Tesla is scaring traditional automakers into activity. BMW says the electrical iNext will substitute the 7-Series as its flagship in two thousand twenty one and expects battery-powered cars to account for some twenty five percent of its sales by 2025. Volkswagen, in an effort to overcome revelations that it cheated on emissions tests for millions of diesels, is accelerating its rollout of electrics. The Audi luxury brand will introduce its very first all-electric model, an SUV, in 2018, followed by another two battery-powered vehicles by 2020. In 2019, VW’s Porsche unit will introduce the all-electric Mission E. Then in two thousand twenty the VW car brand will roll out the very first of four electrified cars it’s planning.

Cut Prices

Automakers understand that they must cut prices and improve driving range for consumers to truly embrace the technology, and they’re beginning to supply. GM late last year introduced the all-electric Chevrolet Bolt, with a range of two hundred thirty eight miles and a price tag of $38,000. And Volvo CEO Samuelsson said vehicles must have a range of at least three hundred fifty kilometers before they’ll build up broad acceptance, a target he says his cars will meet.

A big hurdle will be the cost of developing electrified technology. Daimler AG has budgeted ten billion euros to develop ten fresh electrified models by 2022. BMW’s profit margins are at their lowest since two thousand ten due to enhanced spending on electrics.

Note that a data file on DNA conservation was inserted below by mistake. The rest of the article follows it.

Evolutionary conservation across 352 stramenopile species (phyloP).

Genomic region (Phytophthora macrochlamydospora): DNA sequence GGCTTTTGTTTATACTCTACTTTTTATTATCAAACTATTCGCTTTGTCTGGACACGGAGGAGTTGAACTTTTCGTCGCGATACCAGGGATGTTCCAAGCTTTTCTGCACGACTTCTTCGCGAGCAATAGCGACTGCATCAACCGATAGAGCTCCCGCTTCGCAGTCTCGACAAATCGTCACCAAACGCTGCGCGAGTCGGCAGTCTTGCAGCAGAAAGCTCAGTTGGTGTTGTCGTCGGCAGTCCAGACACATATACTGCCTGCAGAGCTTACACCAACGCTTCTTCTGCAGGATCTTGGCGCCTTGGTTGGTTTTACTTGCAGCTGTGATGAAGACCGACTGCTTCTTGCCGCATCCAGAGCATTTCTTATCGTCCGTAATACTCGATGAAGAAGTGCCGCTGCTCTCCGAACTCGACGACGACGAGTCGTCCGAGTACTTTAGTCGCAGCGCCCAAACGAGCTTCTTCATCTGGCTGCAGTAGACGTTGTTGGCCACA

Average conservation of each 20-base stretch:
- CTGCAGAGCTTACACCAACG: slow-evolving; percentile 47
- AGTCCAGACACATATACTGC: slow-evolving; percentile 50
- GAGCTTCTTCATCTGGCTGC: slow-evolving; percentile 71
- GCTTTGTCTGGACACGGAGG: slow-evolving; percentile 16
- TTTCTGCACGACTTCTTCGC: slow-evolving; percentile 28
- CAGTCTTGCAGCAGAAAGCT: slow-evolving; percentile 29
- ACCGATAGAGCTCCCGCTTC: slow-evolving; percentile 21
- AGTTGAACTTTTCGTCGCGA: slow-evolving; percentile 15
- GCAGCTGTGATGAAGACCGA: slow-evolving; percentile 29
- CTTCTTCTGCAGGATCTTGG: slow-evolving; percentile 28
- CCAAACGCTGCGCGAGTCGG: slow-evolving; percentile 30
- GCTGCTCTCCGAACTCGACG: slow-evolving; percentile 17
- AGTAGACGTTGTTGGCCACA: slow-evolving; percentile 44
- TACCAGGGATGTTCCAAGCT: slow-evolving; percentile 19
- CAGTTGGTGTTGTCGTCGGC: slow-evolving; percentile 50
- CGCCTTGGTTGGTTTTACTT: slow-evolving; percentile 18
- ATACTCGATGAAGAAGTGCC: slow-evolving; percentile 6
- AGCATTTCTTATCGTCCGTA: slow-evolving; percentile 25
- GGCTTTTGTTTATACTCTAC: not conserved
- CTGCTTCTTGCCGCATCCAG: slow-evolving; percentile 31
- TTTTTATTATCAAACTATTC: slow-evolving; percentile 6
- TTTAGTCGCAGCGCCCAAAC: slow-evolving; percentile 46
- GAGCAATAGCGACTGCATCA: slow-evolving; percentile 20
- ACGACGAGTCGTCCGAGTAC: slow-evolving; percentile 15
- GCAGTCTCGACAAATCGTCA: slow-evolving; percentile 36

The shift to greener cars will squeeze profits across the industry for years to come as manufacturers develop both electrical and traditional combustion engines before battery-powered vehicles become economically viable. That turning point to profitability is likely to come around 2020, according to VW brand chief Herbert Diess.

“For us and for many of our competitors,” Diess says, “this time will be an enormous challenge.”

Volvo, possessed by Chinese billionaire Li Shufu, understands those cost considerations but Samuelsson says he has the financing to make the shift. While the uncertain forecast for prices of batteries makes it difficult to predict the cost of the endeavor, he says he’s certain the stir will benefit the brand.

Loyal Following

“We’ll get more attractive cars,” Samuelsson said. “This improves our competitive situation. It also goes back to Volvo’s brand values of protecting what’s significant.”

Like its recently deceased Swedish cousin Saab, Volvo has built a loyal following with its boxy, no-nonsense design, a reputation for reliability, and cutting-edge safety features (Volvo invented the three-point seat belt in the 1950s.) Volvo has liked a revival in latest years with a concentrate on SUVs like the XC60 — since 2009, its bestselling model.

Volvo in April said its very first electrified vehicle will be a Chinese-made compact expected to hit the market in 2019. The model, to be sold globally, will be based on the basic design of the company’s XC40 compact SUV.

“We want to be a leading brand in terms of responsibility, safety and sustainability,” Samuelsson said. “So we think this suits us ideally.”